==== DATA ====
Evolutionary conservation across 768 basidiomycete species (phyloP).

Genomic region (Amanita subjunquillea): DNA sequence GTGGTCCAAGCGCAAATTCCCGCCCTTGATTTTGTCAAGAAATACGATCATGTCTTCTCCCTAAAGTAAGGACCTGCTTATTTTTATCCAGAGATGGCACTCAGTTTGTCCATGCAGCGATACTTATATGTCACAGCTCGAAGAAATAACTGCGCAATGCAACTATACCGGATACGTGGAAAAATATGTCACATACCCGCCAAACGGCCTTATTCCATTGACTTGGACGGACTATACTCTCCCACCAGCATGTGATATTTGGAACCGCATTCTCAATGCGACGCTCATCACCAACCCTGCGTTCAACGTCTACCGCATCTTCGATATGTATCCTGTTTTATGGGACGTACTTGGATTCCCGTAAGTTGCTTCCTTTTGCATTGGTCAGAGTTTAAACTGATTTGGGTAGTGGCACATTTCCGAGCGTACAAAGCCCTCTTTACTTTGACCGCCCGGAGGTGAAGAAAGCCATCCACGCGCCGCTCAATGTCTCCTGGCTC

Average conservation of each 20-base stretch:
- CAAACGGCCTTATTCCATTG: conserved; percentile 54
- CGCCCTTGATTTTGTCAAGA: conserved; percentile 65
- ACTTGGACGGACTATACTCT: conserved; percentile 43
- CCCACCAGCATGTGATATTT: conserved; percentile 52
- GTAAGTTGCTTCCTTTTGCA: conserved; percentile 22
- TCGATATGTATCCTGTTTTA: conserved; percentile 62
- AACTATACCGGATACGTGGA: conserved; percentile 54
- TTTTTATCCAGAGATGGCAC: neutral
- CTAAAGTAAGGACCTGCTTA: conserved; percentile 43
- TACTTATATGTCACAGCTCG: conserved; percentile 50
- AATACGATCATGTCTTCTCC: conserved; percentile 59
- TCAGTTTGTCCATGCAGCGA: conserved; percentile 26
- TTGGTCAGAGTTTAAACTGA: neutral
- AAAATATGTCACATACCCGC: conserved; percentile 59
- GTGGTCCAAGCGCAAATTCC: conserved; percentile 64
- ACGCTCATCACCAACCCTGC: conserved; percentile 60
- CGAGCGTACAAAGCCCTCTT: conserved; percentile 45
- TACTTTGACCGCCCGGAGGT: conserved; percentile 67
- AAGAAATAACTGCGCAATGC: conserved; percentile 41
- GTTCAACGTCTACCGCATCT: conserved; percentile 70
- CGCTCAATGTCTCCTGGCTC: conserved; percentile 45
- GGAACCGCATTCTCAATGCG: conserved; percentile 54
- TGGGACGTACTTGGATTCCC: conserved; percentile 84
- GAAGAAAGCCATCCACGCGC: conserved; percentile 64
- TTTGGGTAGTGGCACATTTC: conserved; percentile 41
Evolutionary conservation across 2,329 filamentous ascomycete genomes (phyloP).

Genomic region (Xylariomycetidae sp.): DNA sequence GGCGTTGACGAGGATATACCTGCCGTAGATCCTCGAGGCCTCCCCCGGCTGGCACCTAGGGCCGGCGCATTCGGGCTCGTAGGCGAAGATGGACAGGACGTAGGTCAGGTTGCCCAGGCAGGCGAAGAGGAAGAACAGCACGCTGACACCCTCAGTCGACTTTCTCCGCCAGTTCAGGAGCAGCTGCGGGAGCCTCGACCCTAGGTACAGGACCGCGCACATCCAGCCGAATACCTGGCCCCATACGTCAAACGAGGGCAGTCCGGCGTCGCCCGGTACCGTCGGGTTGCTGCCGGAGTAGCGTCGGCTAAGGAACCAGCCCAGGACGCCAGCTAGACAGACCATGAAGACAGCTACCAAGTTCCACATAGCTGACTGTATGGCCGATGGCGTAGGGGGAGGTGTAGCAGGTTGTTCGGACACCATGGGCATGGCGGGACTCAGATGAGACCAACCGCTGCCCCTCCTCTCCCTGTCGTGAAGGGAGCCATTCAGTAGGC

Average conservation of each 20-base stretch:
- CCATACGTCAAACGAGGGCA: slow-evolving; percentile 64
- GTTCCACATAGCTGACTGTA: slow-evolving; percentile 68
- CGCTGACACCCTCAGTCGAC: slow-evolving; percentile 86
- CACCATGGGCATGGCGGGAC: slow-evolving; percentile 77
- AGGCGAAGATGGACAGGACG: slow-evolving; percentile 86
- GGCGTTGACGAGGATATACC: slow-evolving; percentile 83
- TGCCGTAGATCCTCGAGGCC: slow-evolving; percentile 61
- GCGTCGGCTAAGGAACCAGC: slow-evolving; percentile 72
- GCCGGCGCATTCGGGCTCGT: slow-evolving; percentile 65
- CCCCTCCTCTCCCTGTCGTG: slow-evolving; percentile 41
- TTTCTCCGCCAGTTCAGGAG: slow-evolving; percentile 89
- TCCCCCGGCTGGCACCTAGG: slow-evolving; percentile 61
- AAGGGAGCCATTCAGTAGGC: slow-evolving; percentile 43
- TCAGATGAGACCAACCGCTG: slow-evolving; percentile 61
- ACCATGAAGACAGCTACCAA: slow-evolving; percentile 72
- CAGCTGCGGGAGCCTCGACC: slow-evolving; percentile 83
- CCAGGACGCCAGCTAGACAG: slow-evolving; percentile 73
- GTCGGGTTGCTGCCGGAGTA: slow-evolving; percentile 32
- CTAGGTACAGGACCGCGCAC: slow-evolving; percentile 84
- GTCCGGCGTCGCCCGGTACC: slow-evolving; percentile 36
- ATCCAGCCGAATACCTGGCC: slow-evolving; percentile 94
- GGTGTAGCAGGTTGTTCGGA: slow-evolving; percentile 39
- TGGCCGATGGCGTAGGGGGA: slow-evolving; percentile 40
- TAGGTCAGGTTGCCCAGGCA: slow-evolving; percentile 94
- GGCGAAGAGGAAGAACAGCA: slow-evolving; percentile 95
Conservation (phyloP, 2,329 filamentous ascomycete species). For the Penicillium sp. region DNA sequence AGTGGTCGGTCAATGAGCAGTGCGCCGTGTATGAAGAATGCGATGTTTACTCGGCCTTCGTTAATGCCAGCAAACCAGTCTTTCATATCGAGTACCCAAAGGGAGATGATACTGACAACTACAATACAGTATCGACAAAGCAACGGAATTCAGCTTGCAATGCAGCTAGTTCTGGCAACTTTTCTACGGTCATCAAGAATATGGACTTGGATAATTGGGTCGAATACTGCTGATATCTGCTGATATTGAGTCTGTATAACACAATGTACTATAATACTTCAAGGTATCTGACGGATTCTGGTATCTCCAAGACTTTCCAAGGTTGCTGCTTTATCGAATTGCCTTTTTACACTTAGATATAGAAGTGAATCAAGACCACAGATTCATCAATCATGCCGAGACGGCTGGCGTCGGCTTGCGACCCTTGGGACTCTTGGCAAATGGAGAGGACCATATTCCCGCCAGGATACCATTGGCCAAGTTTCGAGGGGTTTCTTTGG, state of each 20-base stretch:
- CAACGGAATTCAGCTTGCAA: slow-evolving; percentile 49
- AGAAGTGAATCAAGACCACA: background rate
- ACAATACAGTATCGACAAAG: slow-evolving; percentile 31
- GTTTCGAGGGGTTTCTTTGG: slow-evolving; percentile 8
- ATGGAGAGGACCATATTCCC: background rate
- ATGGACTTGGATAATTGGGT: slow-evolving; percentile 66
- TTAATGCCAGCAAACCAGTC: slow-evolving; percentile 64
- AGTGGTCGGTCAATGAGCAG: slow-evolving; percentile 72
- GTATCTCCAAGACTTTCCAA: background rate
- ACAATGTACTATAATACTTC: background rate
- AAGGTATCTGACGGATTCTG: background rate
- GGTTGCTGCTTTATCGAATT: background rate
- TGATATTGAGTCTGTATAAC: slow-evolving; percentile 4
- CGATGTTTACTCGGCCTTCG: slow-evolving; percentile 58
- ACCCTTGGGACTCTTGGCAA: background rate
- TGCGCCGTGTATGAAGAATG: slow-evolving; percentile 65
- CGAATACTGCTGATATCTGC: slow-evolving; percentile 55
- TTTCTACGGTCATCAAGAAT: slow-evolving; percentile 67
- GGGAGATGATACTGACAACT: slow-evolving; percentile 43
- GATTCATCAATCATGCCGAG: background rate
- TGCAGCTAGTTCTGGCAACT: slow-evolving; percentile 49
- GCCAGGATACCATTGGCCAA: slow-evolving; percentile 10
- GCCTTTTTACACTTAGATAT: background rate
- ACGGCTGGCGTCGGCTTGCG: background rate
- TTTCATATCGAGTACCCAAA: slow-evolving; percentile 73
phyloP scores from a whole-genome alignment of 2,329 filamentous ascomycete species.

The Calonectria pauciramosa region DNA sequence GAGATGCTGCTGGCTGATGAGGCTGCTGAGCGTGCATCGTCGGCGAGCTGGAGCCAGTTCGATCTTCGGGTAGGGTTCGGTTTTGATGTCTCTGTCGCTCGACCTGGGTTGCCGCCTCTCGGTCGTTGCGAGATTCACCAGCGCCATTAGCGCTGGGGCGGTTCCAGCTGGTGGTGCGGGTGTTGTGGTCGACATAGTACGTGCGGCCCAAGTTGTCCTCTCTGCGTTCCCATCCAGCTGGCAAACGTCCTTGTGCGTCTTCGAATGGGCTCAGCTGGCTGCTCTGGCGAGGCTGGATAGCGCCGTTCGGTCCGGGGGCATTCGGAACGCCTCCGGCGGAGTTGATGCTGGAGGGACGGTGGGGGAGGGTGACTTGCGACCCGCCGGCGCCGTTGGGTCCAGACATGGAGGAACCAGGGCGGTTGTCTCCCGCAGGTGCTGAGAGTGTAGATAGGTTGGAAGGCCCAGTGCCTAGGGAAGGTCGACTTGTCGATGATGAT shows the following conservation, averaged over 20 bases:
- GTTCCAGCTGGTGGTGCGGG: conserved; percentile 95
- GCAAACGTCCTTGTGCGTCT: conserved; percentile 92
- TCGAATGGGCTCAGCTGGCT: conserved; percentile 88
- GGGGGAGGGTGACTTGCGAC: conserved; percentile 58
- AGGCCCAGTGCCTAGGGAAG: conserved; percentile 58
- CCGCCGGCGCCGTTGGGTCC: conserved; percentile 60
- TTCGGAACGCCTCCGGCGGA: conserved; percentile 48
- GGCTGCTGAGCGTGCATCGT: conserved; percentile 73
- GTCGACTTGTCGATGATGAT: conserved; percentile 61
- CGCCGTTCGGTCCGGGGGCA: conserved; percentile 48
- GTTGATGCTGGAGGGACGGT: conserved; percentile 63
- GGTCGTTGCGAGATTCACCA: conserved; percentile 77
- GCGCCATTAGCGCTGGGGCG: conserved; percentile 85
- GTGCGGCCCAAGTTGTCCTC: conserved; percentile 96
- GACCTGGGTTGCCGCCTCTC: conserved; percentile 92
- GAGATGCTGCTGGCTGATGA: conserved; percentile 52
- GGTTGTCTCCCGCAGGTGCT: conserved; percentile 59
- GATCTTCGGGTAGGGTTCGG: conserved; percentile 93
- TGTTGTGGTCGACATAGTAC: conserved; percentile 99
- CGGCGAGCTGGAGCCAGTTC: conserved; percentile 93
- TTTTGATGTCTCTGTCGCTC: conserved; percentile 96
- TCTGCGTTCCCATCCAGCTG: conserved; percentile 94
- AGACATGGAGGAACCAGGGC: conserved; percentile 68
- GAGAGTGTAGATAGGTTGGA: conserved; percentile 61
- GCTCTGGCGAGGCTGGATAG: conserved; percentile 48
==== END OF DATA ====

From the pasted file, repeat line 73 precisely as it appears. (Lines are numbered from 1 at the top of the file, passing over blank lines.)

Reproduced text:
- TGCGCCGTGTATGAAGAATG: slow-evolving; percentile 65